Common (1% to 10%): Epistaxis, interstitial lung disease

Dermatologic

Very common (10% or more): Rash (69 to 75%), alopecia (14%), pruritus (13%), dry skin (12%)
Common (1% to 10%): Acne, dermatitis acneiform, folliculitis, skin fissures, paronychia
Uncommon (0.1% to 1%): Hyperpigmentation, hirsutism, brittle/loose nails, eyebrow changes
Rare (less than 0.1%): Palmar plantar erythrodysesthesia syndrome, Stevens-Johnson syndrome, toxic epidermal necrolysis

Gastrointestinal

Very common (10% or more): Diarrhea (48 to 54%), nausea (33%), vomiting (23%), stomatitis (17 to 22%), dyspepsia (17%), flatulence (13%), abdominal pain (11%)
Common (1% to 10%): Gastrointestinal bleeding
Uncommon (0.1% to 1%): Gastrointestinal perforations

Hepatic

Common (1% to 10%): Liver function test abnormalities (including elevated ALT, AST, bilirubin)
Rare (less than 0.1%): Hepatic failure and hepatorenal syndrome (including fatalities)

These elevations were mostly transient or associated with liver metastases.

A pharmacokinetic study in patients with advanced solid tumors and moderate hepatic impairment according to the Child-Pugh criteria has been reported. In this study, 10 of the 15 patients died on treatment or within 30 days of the last dose. Eight of these patients died from progressive disease, one patient died from hepatorenal syndrome, and one patient died from rapidly progressing liver failure. Six out of the 10 patients who died had baseline total bilirubin greater than 3 times the upper limit of normal suggesting severe, rather than moderate, hepatic impairment. All patients had hepatic impairment due to advanced cancer with liver involvement such as hepatocellular carcinoma, cholangiocarcinoma, or liver metastases.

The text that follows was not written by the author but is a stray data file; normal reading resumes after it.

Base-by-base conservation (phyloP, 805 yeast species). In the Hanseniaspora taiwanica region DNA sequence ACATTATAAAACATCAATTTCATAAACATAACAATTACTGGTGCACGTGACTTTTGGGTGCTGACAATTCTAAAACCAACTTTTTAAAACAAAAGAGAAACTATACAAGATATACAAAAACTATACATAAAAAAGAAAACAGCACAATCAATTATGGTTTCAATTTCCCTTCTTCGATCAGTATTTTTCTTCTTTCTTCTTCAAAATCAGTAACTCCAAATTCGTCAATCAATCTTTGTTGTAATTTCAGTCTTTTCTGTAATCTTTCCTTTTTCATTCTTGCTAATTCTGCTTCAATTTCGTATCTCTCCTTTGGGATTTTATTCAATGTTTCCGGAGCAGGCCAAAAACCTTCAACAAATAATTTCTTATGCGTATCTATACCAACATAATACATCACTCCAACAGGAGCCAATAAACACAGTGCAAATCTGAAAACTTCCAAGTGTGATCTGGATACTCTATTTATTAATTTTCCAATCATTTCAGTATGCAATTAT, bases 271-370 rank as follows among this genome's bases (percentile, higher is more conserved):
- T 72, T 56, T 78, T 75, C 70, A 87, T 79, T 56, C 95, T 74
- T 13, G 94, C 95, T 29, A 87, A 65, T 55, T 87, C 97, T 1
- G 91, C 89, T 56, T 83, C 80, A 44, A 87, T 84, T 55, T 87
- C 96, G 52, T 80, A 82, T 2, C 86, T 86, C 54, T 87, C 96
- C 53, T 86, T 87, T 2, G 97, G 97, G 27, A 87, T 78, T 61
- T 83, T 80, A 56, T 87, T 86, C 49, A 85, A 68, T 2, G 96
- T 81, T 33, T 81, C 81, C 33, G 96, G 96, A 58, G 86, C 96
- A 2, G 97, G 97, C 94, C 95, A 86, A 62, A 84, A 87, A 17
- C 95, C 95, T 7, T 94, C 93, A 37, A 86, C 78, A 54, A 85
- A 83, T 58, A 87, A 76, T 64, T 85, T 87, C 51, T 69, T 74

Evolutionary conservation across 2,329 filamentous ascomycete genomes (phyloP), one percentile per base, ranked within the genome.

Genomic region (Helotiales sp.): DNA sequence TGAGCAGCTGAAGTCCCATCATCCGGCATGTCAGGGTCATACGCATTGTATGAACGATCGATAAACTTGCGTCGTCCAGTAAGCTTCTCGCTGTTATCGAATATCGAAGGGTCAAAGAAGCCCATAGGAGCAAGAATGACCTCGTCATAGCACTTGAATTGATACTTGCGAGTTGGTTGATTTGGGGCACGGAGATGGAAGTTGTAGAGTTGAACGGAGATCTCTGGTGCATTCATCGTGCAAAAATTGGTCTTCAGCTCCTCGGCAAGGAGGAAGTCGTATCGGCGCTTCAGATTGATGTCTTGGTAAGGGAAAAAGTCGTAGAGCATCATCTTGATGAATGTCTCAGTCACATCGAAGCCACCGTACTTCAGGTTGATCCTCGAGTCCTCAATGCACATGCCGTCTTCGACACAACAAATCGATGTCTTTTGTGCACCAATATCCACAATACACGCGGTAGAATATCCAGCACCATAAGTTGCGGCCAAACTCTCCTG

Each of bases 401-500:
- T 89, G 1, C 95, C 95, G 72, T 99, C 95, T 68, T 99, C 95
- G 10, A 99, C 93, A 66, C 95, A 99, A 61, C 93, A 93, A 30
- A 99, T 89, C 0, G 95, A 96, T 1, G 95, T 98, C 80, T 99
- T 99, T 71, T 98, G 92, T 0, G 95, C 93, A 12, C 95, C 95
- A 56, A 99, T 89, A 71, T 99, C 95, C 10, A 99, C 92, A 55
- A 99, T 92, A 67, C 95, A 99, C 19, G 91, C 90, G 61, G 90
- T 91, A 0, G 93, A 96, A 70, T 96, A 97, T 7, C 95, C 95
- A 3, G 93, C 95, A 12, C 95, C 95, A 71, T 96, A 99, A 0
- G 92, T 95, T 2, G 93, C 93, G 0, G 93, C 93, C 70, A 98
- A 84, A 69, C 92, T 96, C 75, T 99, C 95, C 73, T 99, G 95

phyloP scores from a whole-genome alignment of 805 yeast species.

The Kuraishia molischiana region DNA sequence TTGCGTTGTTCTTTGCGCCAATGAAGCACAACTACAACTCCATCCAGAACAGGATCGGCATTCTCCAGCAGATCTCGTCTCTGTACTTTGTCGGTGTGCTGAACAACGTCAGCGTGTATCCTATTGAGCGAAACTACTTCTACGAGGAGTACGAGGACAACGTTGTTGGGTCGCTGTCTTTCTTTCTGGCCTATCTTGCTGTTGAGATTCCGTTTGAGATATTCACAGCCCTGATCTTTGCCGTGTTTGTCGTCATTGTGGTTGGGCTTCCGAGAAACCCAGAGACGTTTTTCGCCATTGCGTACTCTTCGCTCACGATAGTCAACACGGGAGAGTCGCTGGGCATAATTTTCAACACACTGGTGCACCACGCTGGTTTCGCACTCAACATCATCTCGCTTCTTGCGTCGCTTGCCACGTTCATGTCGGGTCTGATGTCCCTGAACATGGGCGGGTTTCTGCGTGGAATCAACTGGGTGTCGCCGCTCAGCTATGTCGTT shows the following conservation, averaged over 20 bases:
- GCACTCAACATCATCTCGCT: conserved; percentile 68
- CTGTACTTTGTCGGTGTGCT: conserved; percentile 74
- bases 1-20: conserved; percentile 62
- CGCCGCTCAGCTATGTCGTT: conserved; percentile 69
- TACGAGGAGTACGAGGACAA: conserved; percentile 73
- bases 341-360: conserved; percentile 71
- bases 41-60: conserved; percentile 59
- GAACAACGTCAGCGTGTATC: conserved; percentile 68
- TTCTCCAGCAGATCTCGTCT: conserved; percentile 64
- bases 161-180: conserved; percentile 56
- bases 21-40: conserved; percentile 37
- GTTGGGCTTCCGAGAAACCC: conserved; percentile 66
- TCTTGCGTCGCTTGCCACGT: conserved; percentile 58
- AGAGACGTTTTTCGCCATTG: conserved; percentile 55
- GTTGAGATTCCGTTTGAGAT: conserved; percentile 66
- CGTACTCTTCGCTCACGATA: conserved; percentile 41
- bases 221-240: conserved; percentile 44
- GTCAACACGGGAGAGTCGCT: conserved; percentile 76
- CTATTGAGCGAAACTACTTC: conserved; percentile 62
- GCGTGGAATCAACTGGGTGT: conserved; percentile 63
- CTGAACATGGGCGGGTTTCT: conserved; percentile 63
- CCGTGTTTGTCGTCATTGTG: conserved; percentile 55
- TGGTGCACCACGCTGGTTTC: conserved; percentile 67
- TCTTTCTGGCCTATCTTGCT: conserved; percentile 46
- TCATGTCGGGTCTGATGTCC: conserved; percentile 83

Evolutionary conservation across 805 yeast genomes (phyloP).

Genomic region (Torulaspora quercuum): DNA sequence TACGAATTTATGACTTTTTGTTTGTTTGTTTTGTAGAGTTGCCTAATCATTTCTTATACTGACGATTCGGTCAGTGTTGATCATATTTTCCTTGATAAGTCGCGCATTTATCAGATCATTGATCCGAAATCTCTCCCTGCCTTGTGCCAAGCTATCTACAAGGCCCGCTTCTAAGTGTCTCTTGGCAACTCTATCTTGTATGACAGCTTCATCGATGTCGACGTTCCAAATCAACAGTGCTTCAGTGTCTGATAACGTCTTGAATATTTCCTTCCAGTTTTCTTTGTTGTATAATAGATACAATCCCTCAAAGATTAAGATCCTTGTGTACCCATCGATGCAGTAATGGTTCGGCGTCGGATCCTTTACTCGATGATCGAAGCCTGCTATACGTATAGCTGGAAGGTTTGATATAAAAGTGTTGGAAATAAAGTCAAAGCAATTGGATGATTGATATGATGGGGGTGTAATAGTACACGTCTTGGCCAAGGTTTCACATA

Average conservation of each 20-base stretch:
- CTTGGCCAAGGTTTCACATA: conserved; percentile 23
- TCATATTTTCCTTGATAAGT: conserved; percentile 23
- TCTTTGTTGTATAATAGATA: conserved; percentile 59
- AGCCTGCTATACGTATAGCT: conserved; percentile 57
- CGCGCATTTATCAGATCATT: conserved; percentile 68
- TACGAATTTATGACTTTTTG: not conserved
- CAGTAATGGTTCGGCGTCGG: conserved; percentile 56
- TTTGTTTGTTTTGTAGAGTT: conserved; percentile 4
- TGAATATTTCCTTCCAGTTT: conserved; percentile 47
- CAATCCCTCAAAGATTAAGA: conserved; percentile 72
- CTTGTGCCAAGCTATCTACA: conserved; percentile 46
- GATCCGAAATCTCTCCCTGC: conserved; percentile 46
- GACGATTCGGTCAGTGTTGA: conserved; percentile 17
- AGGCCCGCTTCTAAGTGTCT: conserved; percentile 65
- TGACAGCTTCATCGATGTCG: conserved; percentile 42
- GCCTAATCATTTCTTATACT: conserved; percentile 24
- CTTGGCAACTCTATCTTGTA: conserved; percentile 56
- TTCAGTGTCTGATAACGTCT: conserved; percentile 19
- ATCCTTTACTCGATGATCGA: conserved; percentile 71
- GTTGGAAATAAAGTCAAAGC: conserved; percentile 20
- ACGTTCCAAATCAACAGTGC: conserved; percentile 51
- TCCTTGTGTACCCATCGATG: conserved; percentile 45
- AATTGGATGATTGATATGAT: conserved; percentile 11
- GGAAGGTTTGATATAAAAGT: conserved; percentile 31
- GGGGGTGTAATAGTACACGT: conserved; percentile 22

General

The most common side effects included rash, diarrhea, anorexia, dyspnea, cough, fatigue, nausea, and vomiting.

Immunologic

Very common (10% or more): Infection (24 to 31%)

Ocular

Very common (10% or more): Conjunctivitis (12%), keratoconjunctivitis sicca (12%)
Common (1% to 10%): Keratitis
Uncommon (0.1% to 1%): Eyelash changes
Rare (less than 0.1%): Corneal ulcerations or perforations
Post-marketing surveillance: Uveitis

Renal

Common (1% to 10%): Renal insufficiency
Uncommon (0.1% to 1%): Nephritis, proteinuria

Other

Very common (10% or more): Fatigue (Up to 73%), pyrexia (36%)

Cardiovascular

Common (1% to 10%): Myocardial infarction/ischemia, cerebrovascular accident

Metabolic

Very common (10% or more): Anorexia (52%), weight decreased (39%)

Musculoskeletal

Very common (10% or more): Rigors (12%)
Post-marketing surveillance: Myopathy, including rhabdomyolysis, in combination with statin therapy

Nervous system

Very common (10% or more): Headache (15%), neuropathy (13%)

Psychiatric

Very common (10% or more): Depression (19%)

Disclaimer: Every effort has been made to ensure that the information provided is accurate, up-to-date and complete, but no guarantee is made to that effect. In addition, the drug information contained herein may be time sensitive and should not be utilized as a reference resource beyond the date hereof. This material does not endorse drugs, diagnose patients, or recommend therapy. This information is a reference resource designed as supplement to, and not a substitute for, the expertise, skill , knowledge, and judgement of healthcare practitioners in patient care. The absence of a warning for a given drug or combination thereof in no way should be construed to indicate safety, effectiveness, or appropriateness for any given patient. Drugs.com does not assume any responsibility for any aspect of healthcare administered with the aid of materials provided. The information contained herein is not intended to cover all possible uses, directions, precautions, warnings, drug interactions, allergic reactions, or adverse effects. If you have questions about the substances you are taking, check with your doctor, nurse, or pharmacist.